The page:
nominal . . . buyers of” life insurance policies in exchange for “small amounts

of money.” Id. at 906. Along with another defendant who was an insurance

agent, Davis “targeted elderly people because of their diminished life




5
   The court based its decision on “the common law of Illinois” but noted that
Illinois adopted anti-STOLI legislation after the relevant policies were issued.
Id. at 909.

                                       33
expectancies and African-Americans because the average life expectancy of an

African-American is shorter than that of other Americans.” Ibid.

        Once a policy was issued, defendants had the insured place it in an

irrevocable trust. Ibid. The trust was designated as the “policy’s owner and

beneficiary,” and Davis, a lawyer, served as trustee. Ibid. At the start, trust

documents also listed “either members of the insured’s family or the insured’s

other trusts” as beneficiaries. Id. at 907. Weeks or months later, “Davis

would have the nominal buyer of the policy . . . assign the beneficial interest in

the trust (and therefore in the policy) to a company owned by [a third]

defendant.” Ibid. That person “would make the initial premium payments . . .

but then resell the beneficial interest in the trust to an investor who hoped that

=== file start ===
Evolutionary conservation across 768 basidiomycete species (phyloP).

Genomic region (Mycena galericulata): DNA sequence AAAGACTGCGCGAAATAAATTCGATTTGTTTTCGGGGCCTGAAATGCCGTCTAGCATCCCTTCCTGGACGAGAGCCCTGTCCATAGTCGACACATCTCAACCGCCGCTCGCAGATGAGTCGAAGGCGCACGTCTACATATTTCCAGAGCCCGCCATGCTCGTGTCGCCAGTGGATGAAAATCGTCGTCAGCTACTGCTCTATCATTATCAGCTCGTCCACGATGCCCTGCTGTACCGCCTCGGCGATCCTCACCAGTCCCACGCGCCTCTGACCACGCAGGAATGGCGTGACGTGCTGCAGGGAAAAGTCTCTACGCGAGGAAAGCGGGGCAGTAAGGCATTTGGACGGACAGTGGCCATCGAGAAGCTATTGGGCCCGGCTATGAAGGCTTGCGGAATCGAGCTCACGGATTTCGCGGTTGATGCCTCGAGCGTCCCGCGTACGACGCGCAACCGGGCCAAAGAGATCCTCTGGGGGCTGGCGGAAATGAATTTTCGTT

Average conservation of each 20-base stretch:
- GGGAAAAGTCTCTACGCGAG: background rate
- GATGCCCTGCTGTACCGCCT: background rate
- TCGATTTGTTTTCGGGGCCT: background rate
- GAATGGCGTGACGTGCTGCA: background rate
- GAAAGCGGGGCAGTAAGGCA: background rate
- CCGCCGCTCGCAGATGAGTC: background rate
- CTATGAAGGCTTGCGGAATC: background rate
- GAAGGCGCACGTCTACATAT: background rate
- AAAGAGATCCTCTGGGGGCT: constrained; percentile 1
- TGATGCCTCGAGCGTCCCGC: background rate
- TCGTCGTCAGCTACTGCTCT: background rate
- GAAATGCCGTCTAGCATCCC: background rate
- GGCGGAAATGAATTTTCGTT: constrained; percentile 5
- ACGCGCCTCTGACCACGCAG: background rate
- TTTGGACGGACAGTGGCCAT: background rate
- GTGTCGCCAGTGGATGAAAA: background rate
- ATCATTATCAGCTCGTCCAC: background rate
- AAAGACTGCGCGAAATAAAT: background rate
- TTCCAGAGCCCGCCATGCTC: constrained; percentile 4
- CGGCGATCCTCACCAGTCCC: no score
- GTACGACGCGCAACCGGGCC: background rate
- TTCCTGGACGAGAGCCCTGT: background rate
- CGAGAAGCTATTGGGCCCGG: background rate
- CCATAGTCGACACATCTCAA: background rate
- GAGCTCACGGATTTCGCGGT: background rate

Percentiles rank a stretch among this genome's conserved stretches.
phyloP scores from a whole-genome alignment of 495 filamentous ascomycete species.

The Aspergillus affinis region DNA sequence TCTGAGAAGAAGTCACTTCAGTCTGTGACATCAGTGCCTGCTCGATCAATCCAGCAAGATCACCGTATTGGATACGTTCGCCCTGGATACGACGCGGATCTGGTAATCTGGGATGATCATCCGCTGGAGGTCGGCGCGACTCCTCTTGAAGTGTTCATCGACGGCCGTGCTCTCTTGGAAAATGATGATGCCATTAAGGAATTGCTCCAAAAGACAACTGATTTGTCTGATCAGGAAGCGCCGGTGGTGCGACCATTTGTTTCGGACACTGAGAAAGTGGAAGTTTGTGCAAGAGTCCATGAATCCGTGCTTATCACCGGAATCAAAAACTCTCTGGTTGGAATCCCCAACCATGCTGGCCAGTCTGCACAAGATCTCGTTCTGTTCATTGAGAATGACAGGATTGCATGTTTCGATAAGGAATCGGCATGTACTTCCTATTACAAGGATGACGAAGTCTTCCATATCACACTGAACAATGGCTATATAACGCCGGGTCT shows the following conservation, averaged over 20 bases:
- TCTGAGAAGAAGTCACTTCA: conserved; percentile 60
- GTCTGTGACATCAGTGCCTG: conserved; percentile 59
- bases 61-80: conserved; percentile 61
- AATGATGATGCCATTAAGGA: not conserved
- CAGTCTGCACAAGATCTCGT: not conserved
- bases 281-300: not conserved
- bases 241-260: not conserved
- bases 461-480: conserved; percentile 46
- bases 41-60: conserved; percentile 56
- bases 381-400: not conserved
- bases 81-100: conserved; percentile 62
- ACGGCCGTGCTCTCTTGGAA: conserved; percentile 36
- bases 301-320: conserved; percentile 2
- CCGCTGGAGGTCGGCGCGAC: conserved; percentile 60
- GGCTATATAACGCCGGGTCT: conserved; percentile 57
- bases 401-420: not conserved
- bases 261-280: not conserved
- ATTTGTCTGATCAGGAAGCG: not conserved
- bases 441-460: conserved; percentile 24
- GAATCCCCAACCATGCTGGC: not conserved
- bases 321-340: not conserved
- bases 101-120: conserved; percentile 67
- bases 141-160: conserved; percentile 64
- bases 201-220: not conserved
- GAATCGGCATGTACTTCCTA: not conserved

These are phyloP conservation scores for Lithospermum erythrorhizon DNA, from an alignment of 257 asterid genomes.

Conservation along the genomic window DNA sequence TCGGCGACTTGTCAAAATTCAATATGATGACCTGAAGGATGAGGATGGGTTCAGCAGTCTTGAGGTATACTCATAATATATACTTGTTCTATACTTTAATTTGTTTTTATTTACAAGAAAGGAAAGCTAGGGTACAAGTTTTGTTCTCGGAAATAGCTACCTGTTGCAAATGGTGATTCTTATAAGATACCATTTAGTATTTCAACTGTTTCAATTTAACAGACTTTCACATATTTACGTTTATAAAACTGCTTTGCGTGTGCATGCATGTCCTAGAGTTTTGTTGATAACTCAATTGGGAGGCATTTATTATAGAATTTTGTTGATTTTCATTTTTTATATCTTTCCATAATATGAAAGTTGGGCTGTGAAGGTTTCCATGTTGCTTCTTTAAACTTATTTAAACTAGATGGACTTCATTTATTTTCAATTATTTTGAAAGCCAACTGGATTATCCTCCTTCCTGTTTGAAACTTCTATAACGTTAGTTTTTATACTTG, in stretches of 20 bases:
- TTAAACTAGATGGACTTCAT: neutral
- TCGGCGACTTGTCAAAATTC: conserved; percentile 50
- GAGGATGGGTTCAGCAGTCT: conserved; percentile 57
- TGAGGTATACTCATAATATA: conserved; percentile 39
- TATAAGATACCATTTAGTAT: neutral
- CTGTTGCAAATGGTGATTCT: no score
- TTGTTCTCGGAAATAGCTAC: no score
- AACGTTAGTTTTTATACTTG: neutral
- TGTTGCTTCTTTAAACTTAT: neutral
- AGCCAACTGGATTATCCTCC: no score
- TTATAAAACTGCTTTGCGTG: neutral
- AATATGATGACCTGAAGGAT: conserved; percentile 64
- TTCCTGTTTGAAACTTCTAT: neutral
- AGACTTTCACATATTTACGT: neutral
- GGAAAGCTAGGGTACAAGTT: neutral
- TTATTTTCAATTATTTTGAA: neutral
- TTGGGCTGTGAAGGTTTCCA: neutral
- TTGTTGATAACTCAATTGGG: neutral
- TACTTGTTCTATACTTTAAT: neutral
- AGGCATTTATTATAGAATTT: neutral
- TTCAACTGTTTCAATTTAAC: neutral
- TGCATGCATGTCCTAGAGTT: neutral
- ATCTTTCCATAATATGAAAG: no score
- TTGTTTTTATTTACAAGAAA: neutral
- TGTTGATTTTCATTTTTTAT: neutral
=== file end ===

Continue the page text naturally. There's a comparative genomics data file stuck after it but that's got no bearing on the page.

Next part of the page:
the insured would die soon” -- to be able to collect the proceeds of the policy.

Ibid.

        Through those steps, “the defendants were trying to appear to comply

with the” insurable interest requirement. Ibid. As the court observed, “one

can’t take out a life insurance policy on a person unless one has an interest,

financial or otherwise, in the life of the insured rather than in his early death. ”

Id. at 908 (citing Grigsby,  222 U.S. at 155). In the STOLI scheme in question,

though, the circuit court found no such insurable interest:

              The insureds merely lent their names to the insurance
              applications, in exchange for modest compensation,
                                         34
            and the defendants forthwith transferred control over
            (effectively ownership of) the policies to themselves.